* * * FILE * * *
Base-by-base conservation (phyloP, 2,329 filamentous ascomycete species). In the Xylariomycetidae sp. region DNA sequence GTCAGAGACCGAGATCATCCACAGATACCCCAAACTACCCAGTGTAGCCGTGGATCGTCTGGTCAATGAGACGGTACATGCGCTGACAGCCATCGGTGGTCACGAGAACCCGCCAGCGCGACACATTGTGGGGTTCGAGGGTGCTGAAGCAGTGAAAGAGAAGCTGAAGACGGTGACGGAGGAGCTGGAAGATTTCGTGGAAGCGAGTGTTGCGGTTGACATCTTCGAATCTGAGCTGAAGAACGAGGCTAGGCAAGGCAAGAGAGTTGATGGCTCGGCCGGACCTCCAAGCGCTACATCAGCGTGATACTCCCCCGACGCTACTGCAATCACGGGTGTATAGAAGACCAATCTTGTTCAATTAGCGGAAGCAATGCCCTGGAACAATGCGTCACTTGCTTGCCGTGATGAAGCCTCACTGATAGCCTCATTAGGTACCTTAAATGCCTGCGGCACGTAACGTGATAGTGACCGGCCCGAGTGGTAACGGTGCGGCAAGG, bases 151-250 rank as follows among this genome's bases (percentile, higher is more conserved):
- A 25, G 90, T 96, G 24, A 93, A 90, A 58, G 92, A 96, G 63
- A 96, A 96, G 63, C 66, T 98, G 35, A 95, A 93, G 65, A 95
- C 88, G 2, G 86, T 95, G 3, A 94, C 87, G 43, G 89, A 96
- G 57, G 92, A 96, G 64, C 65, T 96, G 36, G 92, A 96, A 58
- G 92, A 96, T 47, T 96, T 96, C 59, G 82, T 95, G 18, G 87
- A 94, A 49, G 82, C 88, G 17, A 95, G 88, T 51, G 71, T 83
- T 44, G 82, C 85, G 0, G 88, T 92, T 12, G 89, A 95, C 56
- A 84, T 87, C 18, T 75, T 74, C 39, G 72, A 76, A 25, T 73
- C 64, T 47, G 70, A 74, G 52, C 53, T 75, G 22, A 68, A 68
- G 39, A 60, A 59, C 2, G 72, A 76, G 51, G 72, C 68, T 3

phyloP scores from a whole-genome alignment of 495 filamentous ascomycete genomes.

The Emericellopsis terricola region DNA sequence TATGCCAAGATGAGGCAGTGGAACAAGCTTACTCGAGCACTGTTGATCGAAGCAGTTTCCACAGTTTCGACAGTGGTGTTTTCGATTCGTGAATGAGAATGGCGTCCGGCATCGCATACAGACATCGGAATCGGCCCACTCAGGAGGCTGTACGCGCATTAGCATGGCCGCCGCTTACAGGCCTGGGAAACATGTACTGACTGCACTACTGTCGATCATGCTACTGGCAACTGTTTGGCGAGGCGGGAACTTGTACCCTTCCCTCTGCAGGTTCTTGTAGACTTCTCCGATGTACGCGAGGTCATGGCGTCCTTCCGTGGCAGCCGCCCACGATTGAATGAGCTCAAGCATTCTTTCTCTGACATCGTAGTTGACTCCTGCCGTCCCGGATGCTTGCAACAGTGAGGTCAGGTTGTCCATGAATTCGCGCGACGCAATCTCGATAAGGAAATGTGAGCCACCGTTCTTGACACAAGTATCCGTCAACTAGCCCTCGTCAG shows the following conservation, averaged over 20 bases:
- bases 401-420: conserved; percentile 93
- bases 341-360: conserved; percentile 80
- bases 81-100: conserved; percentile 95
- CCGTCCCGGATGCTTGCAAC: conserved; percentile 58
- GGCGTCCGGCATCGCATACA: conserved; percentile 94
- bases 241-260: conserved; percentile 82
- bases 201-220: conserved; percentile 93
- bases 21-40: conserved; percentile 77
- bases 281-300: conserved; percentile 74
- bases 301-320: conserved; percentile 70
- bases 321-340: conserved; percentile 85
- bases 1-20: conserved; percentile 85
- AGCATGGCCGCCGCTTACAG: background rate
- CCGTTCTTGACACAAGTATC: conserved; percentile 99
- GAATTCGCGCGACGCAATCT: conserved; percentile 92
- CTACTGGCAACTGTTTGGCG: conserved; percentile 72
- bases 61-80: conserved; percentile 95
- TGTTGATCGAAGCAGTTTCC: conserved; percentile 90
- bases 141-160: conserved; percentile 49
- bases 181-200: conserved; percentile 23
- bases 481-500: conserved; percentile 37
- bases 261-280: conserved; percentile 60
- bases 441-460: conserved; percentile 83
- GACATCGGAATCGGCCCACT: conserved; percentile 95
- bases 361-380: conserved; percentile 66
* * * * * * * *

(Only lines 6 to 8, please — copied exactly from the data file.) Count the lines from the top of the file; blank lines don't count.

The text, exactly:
- G 92, A 96, T 47, T 96, T 96, C 59, G 82, T 95, G 18, G 87
- A 94, A 49, G 82, C 88, G 17, A 95, G 88, T 51, G 71, T 83
- T 44, G 82, C 85, G 0, G 88, T 92, T 12, G 89, A 95, C 56